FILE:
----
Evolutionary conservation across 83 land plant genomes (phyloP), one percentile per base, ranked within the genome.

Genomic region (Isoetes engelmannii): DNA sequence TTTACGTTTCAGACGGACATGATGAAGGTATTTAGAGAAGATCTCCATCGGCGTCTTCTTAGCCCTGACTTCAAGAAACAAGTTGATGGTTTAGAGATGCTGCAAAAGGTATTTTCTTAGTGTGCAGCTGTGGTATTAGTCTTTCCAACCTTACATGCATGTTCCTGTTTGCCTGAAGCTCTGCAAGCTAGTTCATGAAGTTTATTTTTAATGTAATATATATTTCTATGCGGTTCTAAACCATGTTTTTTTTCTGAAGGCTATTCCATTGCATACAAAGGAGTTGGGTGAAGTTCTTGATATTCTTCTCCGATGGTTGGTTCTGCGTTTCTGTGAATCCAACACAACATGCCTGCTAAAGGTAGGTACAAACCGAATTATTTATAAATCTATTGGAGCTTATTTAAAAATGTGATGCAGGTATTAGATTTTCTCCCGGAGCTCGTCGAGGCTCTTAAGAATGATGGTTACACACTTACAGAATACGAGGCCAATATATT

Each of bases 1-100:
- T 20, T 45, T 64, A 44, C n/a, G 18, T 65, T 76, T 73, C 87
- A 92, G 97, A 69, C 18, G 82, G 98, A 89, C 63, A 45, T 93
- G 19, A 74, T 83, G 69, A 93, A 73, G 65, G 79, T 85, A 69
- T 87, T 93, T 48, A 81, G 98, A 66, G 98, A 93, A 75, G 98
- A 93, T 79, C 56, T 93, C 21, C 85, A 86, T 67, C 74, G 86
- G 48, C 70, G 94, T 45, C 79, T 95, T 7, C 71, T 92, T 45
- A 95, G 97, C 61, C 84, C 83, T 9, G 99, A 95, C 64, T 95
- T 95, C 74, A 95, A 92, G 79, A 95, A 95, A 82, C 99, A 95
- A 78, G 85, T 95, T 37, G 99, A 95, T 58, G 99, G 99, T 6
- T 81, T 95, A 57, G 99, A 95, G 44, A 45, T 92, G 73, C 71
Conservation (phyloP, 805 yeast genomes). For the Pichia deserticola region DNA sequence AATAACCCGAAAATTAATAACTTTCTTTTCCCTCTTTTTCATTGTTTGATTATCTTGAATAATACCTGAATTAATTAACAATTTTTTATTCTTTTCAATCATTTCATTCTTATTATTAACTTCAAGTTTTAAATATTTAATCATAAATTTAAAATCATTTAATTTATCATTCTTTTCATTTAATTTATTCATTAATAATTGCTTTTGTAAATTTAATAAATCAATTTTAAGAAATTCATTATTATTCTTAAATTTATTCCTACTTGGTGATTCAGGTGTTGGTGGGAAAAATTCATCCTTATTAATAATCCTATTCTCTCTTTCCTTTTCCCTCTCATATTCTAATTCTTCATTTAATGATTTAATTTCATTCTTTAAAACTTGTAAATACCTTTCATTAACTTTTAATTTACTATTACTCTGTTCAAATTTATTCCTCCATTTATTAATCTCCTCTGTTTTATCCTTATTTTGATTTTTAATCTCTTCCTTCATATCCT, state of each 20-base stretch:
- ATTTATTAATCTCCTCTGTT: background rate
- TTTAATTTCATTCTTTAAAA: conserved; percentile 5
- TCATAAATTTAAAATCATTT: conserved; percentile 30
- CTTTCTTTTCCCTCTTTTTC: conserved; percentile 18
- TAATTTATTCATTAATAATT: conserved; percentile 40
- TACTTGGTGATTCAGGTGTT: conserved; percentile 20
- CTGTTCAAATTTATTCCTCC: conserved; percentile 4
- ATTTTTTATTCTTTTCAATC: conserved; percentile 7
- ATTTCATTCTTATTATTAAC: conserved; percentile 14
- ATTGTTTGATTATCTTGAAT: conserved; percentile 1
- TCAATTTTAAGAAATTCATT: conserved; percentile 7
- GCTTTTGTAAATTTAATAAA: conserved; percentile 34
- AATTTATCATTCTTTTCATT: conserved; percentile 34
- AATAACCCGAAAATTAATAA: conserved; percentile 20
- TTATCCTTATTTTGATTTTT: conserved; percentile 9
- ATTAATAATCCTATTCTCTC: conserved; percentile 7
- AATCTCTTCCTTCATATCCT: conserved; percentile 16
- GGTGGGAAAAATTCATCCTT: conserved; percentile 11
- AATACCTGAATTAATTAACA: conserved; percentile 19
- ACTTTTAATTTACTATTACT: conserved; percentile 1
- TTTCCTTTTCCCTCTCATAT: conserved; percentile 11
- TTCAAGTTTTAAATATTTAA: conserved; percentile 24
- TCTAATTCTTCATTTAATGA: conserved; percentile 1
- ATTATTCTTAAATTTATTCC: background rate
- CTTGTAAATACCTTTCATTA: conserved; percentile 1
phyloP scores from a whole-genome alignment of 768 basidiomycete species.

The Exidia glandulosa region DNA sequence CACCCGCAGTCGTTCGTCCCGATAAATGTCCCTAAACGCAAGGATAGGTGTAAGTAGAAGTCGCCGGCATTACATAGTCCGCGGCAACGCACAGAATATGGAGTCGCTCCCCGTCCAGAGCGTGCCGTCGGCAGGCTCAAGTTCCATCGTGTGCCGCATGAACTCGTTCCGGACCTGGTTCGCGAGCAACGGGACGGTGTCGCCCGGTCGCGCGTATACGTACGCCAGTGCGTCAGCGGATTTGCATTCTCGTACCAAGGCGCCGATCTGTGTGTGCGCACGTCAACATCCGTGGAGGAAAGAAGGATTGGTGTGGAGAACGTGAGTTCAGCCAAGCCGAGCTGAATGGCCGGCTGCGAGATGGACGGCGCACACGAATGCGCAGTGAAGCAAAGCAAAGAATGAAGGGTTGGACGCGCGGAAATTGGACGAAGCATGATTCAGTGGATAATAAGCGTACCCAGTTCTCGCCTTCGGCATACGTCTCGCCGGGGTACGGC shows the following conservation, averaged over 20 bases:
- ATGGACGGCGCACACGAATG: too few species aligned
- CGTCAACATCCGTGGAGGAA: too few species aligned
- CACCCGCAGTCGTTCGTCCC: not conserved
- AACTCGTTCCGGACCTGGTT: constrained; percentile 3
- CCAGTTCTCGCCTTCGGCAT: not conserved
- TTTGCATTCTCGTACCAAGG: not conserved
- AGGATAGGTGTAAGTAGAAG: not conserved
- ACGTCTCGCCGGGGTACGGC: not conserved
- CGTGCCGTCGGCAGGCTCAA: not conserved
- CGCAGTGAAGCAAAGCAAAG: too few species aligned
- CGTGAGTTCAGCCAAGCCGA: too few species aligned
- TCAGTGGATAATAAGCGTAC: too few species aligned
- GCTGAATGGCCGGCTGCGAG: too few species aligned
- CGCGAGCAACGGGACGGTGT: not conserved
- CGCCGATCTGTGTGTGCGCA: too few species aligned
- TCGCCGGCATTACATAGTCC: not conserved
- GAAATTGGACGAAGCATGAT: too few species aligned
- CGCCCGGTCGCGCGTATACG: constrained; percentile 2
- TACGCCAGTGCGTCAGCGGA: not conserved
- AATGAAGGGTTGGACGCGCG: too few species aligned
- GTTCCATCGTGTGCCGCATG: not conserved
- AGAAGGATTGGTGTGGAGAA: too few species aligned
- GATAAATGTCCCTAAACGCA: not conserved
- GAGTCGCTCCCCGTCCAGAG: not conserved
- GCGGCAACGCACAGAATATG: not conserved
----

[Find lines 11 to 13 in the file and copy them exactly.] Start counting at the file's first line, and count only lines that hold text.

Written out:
- T 95, C 74, A 95, A 92, G 79, A 95, A 95, A 82, C 99, A 95
- A 78, G 85, T 95, T 37, G 99, A 95, T 58, G 99, G 99, T 6
- T 81, T 95, A 57, G 99, A 95, G 44, A 45, T 92, G 73, C 71